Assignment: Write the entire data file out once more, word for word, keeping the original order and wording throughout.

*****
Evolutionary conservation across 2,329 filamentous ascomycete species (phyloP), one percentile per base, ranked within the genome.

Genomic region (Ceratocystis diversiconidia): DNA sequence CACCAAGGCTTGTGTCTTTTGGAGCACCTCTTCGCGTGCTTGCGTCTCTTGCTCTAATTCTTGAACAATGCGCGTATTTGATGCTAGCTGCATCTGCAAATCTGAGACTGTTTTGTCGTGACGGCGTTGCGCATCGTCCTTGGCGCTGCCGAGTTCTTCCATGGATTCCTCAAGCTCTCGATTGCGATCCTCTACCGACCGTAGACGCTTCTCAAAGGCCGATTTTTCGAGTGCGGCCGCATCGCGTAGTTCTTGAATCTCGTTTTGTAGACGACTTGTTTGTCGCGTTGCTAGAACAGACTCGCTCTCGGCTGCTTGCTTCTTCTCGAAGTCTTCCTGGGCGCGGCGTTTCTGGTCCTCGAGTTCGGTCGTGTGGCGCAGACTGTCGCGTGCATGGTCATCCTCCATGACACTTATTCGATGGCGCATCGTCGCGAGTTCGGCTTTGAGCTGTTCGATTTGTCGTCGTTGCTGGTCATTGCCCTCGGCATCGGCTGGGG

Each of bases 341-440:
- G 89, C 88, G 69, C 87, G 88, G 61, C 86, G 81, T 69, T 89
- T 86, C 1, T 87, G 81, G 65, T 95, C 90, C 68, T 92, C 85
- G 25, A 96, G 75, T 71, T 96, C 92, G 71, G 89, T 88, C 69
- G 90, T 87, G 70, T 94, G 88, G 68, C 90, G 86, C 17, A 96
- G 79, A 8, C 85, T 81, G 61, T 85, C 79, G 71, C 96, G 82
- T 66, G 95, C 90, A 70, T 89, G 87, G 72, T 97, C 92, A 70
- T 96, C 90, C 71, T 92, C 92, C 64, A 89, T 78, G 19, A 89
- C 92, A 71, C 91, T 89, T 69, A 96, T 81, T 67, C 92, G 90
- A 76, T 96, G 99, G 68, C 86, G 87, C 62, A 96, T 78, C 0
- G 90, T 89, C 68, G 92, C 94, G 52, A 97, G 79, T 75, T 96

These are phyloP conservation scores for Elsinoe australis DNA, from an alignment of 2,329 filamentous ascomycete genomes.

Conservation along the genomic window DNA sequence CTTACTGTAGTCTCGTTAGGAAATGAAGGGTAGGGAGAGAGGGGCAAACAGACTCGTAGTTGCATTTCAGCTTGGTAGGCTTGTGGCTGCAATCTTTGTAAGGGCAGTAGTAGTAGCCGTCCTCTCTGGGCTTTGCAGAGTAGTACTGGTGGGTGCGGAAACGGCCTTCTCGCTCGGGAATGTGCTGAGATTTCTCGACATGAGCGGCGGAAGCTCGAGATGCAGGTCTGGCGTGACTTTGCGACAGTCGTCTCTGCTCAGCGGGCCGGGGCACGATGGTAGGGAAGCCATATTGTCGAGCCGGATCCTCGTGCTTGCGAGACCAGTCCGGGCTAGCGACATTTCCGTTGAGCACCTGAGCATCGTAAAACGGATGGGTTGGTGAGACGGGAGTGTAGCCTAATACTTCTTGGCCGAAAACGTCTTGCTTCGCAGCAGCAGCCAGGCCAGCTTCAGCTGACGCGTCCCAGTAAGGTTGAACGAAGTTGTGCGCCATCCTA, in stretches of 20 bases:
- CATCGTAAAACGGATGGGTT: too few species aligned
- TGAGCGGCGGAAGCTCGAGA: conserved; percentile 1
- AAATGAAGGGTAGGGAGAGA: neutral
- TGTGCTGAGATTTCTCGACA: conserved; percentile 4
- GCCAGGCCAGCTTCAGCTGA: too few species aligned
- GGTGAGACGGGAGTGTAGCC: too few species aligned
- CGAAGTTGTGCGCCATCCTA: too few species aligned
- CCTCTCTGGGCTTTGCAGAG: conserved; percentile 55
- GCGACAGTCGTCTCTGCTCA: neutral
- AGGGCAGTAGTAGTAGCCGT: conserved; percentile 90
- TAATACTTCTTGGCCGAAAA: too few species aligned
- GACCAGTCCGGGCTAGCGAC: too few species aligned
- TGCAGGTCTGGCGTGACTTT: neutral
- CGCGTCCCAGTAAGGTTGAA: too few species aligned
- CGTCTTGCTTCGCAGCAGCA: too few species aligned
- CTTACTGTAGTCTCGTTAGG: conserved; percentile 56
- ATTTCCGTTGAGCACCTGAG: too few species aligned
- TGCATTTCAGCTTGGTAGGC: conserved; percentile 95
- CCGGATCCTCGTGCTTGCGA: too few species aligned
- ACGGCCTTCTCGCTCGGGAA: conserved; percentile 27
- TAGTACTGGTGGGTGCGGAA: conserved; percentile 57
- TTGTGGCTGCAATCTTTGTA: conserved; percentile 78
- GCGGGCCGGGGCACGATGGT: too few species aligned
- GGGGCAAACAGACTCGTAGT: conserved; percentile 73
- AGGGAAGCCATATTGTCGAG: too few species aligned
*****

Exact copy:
Evolutionary conservation across 2,329 filamentous ascomycete species (phyloP), one percentile per base, ranked within the genome.

Genomic region (Ceratocystis diversiconidia): DNA sequence CACCAAGGCTTGTGTCTTTTGGAGCACCTCTTCGCGTGCTTGCGTCTCTTGCTCTAATTCTTGAACAATGCGCGTATTTGATGCTAGCTGCATCTGCAAATCTGAGACTGTTTTGTCGTGACGGCGTTGCGCATCGTCCTTGGCGCTGCCGAGTTCTTCCATGGATTCCTCAAGCTCTCGATTGCGATCCTCTACCGACCGTAGACGCTTCTCAAAGGCCGATTTTTCGAGTGCGGCCGCATCGCGTAGTTCTTGAATCTCGTTTTGTAGACGACTTGTTTGTCGCGTTGCTAGAACAGACTCGCTCTCGGCTGCTTGCTTCTTCTCGAAGTCTTCCTGGGCGCGGCGTTTCTGGTCCTCGAGTTCGGTCGTGTGGCGCAGACTGTCGCGTGCATGGTCATCCTCCATGACACTTATTCGATGGCGCATCGTCGCGAGTTCGGCTTTGAGCTGTTCGATTTGTCGTCGTTGCTGGTCATTGCCCTCGGCATCGGCTGGGG

Each of bases 341-440:
- G 89, C 88, G 69, C 87, G 88, G 61, C 86, G 81, T 69, T 89
- T 86, C 1, T 87, G 81, G 65, T 95, C 90, C 68, T 92, C 85
- G 25, A 96, G 75, T 71, T 96, C 92, G 71, G 89, T 88, C 69
- G 90, T 87, G 70, T 94, G 88, G 68, C 90, G 86, C 17, A 96
- G 79, A 8, C 85, T 81, G 61, T 85, C 79, G 71, C 96, G 82
- T 66, G 95, C 90, A 70, T 89, G 87, G 72, T 97, C 92, A 70
- T 96, C 90, C 71, T 92, C 92, C 64, A 89, T 78, G 19, A 89
- C 92, A 71, C 91, T 89, T 69, A 96, T 81, T 67, C 92, G 90
- A 76, T 96, G 99, G 68, C 86, G 87, C 62, A 96, T 78, C 0
- G 90, T 89, C 68, G 92, C 94, G 52, A 97, G 79, T 75, T 96

These are phyloP conservation scores for Elsinoe australis DNA, from an alignment of 2,329 filamentous ascomycete genomes.

Conservation along the genomic window DNA sequence CTTACTGTAGTCTCGTTAGGAAATGAAGGGTAGGGAGAGAGGGGCAAACAGACTCGTAGTTGCATTTCAGCTTGGTAGGCTTGTGGCTGCAATCTTTGTAAGGGCAGTAGTAGTAGCCGTCCTCTCTGGGCTTTGCAGAGTAGTACTGGTGGGTGCGGAAACGGCCTTCTCGCTCGGGAATGTGCTGAGATTTCTCGACATGAGCGGCGGAAGCTCGAGATGCAGGTCTGGCGTGACTTTGCGACAGTCGTCTCTGCTCAGCGGGCCGGGGCACGATGGTAGGGAAGCCATATTGTCGAGCCGGATCCTCGTGCTTGCGAGACCAGTCCGGGCTAGCGACATTTCCGTTGAGCACCTGAGCATCGTAAAACGGATGGGTTGGTGAGACGGGAGTGTAGCCTAATACTTCTTGGCCGAAAACGTCTTGCTTCGCAGCAGCAGCCAGGCCAGCTTCAGCTGACGCGTCCCAGTAAGGTTGAACGAAGTTGTGCGCCATCCTA, in stretches of 20 bases:
- CATCGTAAAACGGATGGGTT: too few species aligned
- TGAGCGGCGGAAGCTCGAGA: conserved; percentile 1
- AAATGAAGGGTAGGGAGAGA: neutral
- TGTGCTGAGATTTCTCGACA: conserved; percentile 4
- GCCAGGCCAGCTTCAGCTGA: too few species aligned
- GGTGAGACGGGAGTGTAGCC: too few species aligned
- CGAAGTTGTGCGCCATCCTA: too few species aligned
- CCTCTCTGGGCTTTGCAGAG: conserved; percentile 55
- GCGACAGTCGTCTCTGCTCA: neutral
- AGGGCAGTAGTAGTAGCCGT: conserved; percentile 90
- TAATACTTCTTGGCCGAAAA: too few species aligned
- GACCAGTCCGGGCTAGCGAC: too few species aligned
- TGCAGGTCTGGCGTGACTTT: neutral
- CGCGTCCCAGTAAGGTTGAA: too few species aligned
- CGTCTTGCTTCGCAGCAGCA: too few species aligned
- CTTACTGTAGTCTCGTTAGG: conserved; percentile 56
- ATTTCCGTTGAGCACCTGAG: too few species aligned
- TGCATTTCAGCTTGGTAGGC: conserved; percentile 95
- CCGGATCCTCGTGCTTGCGA: too few species aligned
- ACGGCCTTCTCGCTCGGGAA: conserved; percentile 27
- TAGTACTGGTGGGTGCGGAA: conserved; percentile 57
- TTGTGGCTGCAATCTTTGTA: conserved; percentile 78
- GCGGGCCGGGGCACGATGGT: too few species aligned
- GGGGCAAACAGACTCGTAGT: conserved; percentile 73
- AGGGAAGCCATATTGTCGAG: too few species aligned